Summer Reading Assignments
We hope this letter finds you well as we near the end of the school year. Summer has nearly arrived, and while we want all students to enjoy themselves with family and friends, we also know that it is crucial for students to read during the break, not only for enjoyment but also to keep their skills sharp.
In order to retain and/or strengthen reading and writing skills, we encourage students to take notes as they read. When we return to school in September, students will work on activities and assignments based on the book, so please make sure your child finishes it by the end of the summer and brings it on the first day of school. Students will be able to use their books and notes for all writing activities. See the sidebar for grade specific titles.
In order to build vocabulary, please have your reader keep a vocabulary log. This can be a separate document, or he or she can keep track of new, interesting or difficult words in the novel they are reading. We have included a Sample Vocabulary Log LINK.
Below is an acronym for note-taking (VIVA CAPS) that students may wish to use to help them focus their reading. While we do not require students to take notes using this system over the summer, we recommend it as a way to focus reading and increase comprehension.
V—Visualize. As you read, visualize the story and characters as though you were watching a movie. If you like, you can sketch a small drawing in the margin of what the story describes.
I—Infer. Sometimes when we read, authors leave us hints and suggestions that we have to think about in order to draw our own conclusions. Try to find places in the book that you think are hinting at something. What are your thoughts as you read?
V—Vocabulary. Find vocabulary words you don’t know and look them up.
A-Admit confusion. When you are confused by something or don’t understand what you have read, read the passage again (making sure you look up all unfamiliar vocabulary words). If you still don’t understand, put a question mark in the margin so that we can discuss it in class.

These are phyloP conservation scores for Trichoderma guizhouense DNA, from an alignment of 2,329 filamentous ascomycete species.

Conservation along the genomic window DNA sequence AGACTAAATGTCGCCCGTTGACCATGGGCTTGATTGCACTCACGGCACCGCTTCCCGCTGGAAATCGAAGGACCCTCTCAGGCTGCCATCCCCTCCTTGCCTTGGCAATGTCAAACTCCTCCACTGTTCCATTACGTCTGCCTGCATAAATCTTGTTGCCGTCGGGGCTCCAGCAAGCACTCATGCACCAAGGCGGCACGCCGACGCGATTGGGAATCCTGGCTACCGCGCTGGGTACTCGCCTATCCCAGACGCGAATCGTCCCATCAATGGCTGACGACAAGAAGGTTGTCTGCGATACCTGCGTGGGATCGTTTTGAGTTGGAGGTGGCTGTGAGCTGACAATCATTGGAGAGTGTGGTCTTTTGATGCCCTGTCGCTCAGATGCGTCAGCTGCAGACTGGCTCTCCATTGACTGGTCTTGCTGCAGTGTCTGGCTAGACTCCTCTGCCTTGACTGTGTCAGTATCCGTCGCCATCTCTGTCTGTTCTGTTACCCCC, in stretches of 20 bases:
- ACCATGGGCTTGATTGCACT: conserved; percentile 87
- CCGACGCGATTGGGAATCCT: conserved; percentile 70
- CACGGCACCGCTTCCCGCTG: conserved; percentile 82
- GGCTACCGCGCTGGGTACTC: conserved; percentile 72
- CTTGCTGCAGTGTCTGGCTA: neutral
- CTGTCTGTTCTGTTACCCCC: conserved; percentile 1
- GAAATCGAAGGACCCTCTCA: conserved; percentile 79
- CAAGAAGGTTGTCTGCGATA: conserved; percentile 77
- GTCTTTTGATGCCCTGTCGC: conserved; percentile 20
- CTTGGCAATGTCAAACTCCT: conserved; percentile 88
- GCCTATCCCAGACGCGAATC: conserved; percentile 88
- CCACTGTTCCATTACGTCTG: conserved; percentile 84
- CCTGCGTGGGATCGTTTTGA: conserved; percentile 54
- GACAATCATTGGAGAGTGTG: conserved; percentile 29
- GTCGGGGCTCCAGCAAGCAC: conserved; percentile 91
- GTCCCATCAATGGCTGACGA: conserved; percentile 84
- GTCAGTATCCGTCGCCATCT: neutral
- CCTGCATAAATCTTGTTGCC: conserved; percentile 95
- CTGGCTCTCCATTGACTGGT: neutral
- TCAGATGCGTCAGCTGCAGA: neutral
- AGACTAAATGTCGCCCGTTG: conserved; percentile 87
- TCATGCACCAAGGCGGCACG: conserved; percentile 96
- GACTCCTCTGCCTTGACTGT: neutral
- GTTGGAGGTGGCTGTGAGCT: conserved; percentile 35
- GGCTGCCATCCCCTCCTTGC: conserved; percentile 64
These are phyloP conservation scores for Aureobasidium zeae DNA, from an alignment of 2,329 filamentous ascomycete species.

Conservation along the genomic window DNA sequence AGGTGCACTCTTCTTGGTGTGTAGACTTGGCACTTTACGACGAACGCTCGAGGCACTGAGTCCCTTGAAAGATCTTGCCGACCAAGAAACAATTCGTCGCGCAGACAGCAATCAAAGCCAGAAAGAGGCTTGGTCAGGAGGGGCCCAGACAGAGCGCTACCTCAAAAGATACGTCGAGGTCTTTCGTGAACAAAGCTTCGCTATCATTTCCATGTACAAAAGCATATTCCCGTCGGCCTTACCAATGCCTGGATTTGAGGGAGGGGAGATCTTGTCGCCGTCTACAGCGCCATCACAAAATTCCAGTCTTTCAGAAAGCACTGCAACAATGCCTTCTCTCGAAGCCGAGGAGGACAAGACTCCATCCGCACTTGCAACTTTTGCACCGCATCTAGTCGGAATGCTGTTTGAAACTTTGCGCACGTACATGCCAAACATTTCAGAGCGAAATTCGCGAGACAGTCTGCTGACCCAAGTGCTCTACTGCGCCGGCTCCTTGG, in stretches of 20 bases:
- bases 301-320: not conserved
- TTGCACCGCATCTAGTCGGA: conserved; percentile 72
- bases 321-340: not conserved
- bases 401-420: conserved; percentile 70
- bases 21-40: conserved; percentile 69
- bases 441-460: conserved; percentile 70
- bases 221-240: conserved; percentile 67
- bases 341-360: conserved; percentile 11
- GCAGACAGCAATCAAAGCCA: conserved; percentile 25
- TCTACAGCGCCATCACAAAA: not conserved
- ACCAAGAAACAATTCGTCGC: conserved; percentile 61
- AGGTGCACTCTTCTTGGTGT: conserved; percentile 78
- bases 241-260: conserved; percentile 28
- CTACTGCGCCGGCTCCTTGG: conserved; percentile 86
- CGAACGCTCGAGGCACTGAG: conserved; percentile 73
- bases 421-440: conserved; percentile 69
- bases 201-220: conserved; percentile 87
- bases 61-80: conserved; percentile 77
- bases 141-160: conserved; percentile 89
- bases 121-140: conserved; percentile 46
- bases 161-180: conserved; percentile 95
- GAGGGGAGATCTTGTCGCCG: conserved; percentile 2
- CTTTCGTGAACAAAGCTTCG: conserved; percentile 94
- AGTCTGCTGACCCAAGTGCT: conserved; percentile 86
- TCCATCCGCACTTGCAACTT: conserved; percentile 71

C—Connect. As you read, try to relate the text to your own experiences, things that you have learned about in school, other books you have read, or even movies you have seen. As you find connections, write them in the margins.
A—Ask and argue. Try to have a conversation with the book as you read. If a character does something that you don’t agree with, say so in the margin. If you are wondering why the author decided to make something happen in the story, ask! We will talk about these questions in class.
P—Predict. At the end of each chapter, make a prediction for what you think will happen next. Why do you think this?
We wish you and your child a wonderful summer. Happy reading!
The GISNY English Department
Summer Reading Assignments by Incoming Grade Level
Grade 5: The Cricket in Times Square by George Sheldon
Grade 6: The Great Gilly Hopkins by Katherine Hopkins
Grade 7: A Long Walk to Water: Based on a True Story by Linda Sun Park
Grade 8: City of Orphans by Avi
Advanced The Wave by Tom Strasser
On-level Slacker by Gordon Korman
Grade 10: The Lord of the Flies by William Golding
Grade 11: The Crucible by Arthur Miller
Additionally, AP students should read the following essays:
Francis Bacon, “Of Studies” (1625)
Martin Luther King, Jr. “Letter from Birmingham Jail” (1963)
Judith Ortiz Cofer, “The Myth of the Latin Woman: I Just Met a Girl Named Maria” (1992)
And learn the Mood vocabulary words from this link
Grade 12: The Things They Carried by Tim O’Brien
A Raisin in the Sun by Lorrain Hansberry